53992967

Times and Seasons, 1 March 1842

 
————
THE LATTER-DAY SAINTS.
extract from the “london despatch.”
On Wednesday an investigation was gone into before Mr. Baker, the coroner, at the Royal Oak, Galway-street, St. Luke’s, on the body of Elizabeth Morgan, aged 55 years, whose death was alleged to have been caused through improper treatment by unqualified persons. Maria Watkins, of 31, Cross-street, Islington, said she had known the deceased abont 12 months. For some time past she had suffered from a spasmodic affection, and on Tuesday week last witness was sent for to attend her. Witness found her very ill, but no medical gentleman was called in, it being against the religious tenets of the sect to which the deceased belonged to do so. The sect to which she belonged styled themselves “The Church of Jesus Christ, and Latter-Day Saints,” tneir place of meeting being in Castle-street, Cow-cross. They dated their origin from the Apostles, and treated their sick according to the following text, taken from the last chapter of the Epistle of St. James: “If there be any illness amongst you ye shall call for the elders of he Church, and annoint yourselves with oil in the name of the Lord.” She (witness) had known cases of healing under such circumstances, but the deceased sank and died on Saturday last. Mary Ann Albin, Spencer-place, Goswell-road, wife of one of the elders of this foolish sect, said she was called to see the deceased on Tuesday morning, and from her appearance thought she was suffering from inflammation of the bowels. No surgeon was sent for. Witness administered some “sage tea with Cayenne pepper” in it; leeches and other remedies were also applied. Every thing was prayed over before it was given. The Coroner said the remedy appeared to him to be worse than the disease, and he hardly knew how to deal with the case, as he had his doubts whether it was not one of manslaughter. In his opinion the case was not strong enough to warrant a verdict of manslaughter being returned, but he trusted the publication of it in the papers would act as a caution to the members of this strange sect, and that they would see the necessity of calling in medical aid. The jury, after some deliberation returned a verdict of “Natural death,” with a hope that the present inquiry would act as a caution to that body how they acted in such cases for the future.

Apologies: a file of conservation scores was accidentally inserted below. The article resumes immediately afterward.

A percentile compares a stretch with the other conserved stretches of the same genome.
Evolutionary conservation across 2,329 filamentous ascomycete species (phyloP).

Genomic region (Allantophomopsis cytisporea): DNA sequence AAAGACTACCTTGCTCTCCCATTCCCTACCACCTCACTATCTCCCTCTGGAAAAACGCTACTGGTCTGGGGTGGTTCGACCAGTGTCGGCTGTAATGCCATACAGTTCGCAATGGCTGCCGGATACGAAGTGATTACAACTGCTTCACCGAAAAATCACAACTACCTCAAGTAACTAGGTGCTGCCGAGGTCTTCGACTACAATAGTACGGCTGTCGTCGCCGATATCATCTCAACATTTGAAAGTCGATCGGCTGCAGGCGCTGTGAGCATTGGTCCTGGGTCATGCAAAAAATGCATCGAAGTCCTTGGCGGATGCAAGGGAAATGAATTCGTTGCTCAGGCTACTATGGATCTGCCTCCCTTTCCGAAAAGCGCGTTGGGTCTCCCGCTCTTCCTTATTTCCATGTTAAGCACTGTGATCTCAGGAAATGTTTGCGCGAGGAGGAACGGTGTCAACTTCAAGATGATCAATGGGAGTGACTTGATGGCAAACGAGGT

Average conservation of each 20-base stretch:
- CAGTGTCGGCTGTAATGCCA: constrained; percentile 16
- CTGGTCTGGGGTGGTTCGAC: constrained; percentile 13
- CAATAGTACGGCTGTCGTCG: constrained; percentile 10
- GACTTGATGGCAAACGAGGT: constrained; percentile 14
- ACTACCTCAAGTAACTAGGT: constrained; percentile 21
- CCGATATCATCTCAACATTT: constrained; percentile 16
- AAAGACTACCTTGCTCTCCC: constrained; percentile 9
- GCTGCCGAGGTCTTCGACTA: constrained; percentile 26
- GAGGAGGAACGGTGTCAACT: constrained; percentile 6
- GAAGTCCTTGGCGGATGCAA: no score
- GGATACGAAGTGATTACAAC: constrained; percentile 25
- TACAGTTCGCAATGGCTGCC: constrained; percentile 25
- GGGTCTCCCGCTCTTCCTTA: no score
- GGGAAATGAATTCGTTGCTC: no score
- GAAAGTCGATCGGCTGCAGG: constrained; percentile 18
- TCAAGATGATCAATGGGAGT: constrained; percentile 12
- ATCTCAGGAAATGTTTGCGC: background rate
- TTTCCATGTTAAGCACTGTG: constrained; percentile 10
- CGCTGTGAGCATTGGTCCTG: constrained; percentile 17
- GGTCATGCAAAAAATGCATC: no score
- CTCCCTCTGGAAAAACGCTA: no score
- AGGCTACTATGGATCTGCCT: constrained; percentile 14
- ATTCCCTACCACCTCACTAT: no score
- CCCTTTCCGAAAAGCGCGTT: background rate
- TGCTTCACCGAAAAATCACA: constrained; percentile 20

If we were not somewhat conversant with the follies and absurdity of men who profess to regulate religious affairs, and to give tone and energy to the multifarious creeds that are now extant, we could scarcely have believed that any men professing any degree of intelligence, or holding any office of importance, could be found to give birth unto, be connected with, or bear witness of such a bundle of nonsense; snch sheer ignorance, and profound folly, as is manifested in the above article. But as it is published by the ‘London Despatch,’ a journal that professes to rank among the foremost of the British Empire, and in other papers of importance in the professed metropolis of the world, as it has emanated from the emporium of learning, science, and divinity; the professed fountain of all true intelligence, the seat of bible societies, missionary societies, and tract societies; the place where nobles are instructed and kings learn wisdom, we of course must notice it. What then is the important thing that has attracted the attention of nearly all editors in the city of London? that has excited the deep interest, and careful investigation of a learned London jury, and a more profoundly learned coroner? something solemn, deep, and awful, something that must be published in the public journals of the day, and be heralded to all the world. Therefore listen ye nations and give ear ye kings of the earth, let all the world attend with respectful deference, for be it known unto all nations, kindreds, tongues, and people, that “ELIZABETH MORGAN, AGED 55 YEARS,” IS DEAD. Oh, Tempore!!! Oh Mores!!!! Yes the solemn fact is announced by the “London Despatch”—she is dead—but what gives deep interest to the fact and adds solemnity to the scene is that she died a “natural death!!!!! she was not murdered in cold blood; she was not poisoned, nor drowned, nor burned to death, she did not die in a mad-house, nor cut her throat; neither had she the privilege of being killed throught the administration of the learned medical faculty, not through the nostrums of the more learned, but less popular Thompson; it was her fate to die a natural death! and therefore the learned coroner “trusted the publication of it in the papers would act as a caution to the members of this strange sect, and that they would see the necessity of calling in medical aid.” Therefore ye Latter-Day Saints pay attention and live forever; for it would seem by this that the inhabitants of the city of London never die, because they have abundance of “medical aid” or if they do die [p. 711]
 
————
THE LATTER-DAY SAINTS.
extract from the “london despatch.”